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From: Matthew Kerwin <matthew@kerwin.net.au>
Date: Fri, 4 Jul 2014 00:08:51 +1000
Message-ID: <CACweHNAEZ3yR2P6HYa6t1NfUbyNNqEOV=uFqG6+pv=2HcX+TpQ@mail.gmail.com>
To: Michael Sweet <msweet@apple.com>
Cc: Mike Bishop <Michael.Bishop@microsoft.com>, Jason Greene <jason.greene@redhat.com>, Greg Wilkins <gregw@intalio.com>, Mark Nottingham <mnot@mnot.net>, HTTP Working Group <ietf-http-wg@w3.org>
​On Jul 2, 2014, at 9:20 PM, Mike Bishop <Michael.Bishop@microsoft.com>
> The real question with such an extension is the reverse direction -- does
the client also advertise their maximum response header size?  What should
a server do if the request a client sent produces a response the client
isn't going to accept due to header size?​

I think the options are either: downgrade to 1.1, send a 4xx response, or
send a 5xx response. I want to say 406, but not quite. In any case, with a
400 or 500 you can explain in plain text (or HTML) what the problem is, and
maybe even how to fix it (or at least to give up); not so easy with a

On 3 July 2014 23:45, Michael Sweet <msweet@apple.com> wrote:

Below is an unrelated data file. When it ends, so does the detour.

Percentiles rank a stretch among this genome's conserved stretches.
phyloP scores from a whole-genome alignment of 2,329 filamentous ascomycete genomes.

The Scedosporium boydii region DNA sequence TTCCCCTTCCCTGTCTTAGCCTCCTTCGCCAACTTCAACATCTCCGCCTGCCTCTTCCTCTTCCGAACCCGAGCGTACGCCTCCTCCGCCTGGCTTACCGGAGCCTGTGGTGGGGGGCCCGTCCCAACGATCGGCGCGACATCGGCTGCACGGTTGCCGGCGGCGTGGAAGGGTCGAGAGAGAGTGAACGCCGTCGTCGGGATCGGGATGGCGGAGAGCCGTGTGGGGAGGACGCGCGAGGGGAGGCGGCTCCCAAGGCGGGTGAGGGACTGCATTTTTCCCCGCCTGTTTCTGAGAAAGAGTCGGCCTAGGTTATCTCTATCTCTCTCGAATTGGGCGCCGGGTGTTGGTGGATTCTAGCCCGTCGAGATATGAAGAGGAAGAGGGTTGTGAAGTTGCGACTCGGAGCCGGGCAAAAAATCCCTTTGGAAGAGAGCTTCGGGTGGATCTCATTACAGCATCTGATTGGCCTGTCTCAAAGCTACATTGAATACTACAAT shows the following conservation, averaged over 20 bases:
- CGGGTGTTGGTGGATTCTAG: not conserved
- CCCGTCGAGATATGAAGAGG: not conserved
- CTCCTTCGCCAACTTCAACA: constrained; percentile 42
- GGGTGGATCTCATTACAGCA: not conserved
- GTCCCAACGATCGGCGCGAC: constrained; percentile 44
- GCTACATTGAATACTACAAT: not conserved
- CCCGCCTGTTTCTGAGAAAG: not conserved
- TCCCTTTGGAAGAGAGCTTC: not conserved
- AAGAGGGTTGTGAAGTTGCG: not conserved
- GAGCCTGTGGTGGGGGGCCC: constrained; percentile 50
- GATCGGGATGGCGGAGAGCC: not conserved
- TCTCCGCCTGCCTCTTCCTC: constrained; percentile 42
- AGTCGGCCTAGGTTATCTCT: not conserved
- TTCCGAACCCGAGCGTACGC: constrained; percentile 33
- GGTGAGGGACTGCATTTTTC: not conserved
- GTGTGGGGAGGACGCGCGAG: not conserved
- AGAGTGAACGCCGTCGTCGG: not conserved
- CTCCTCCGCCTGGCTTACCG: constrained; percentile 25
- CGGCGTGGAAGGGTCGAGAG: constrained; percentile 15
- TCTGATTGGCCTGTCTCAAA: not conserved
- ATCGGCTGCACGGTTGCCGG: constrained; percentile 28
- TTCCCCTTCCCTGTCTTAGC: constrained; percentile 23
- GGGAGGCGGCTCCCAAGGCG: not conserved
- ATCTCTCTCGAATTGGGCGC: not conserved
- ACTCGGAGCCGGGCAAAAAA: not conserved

> Based on some of the other discussions about max header sizes for proxies,
> and given the confusion that would ensue concerning "sent" and "received"
> header size settings, I would say there should just be one limit for both
> directions.
Settings simply say "this is what I will accept." You don't have to
advertise what you'll send -- just send it. If you say you're willing to
receive 64K and the other guy is willing to receive 16K​, who knows, *e
might send you 64K. Odds are against it, though. Whether you're upstream or
downstream or it's a request or a response isn't relevant, at this level.

  Matthew Kerwin
Received on Thursday, 3 July 2014 14:09:18 UTC

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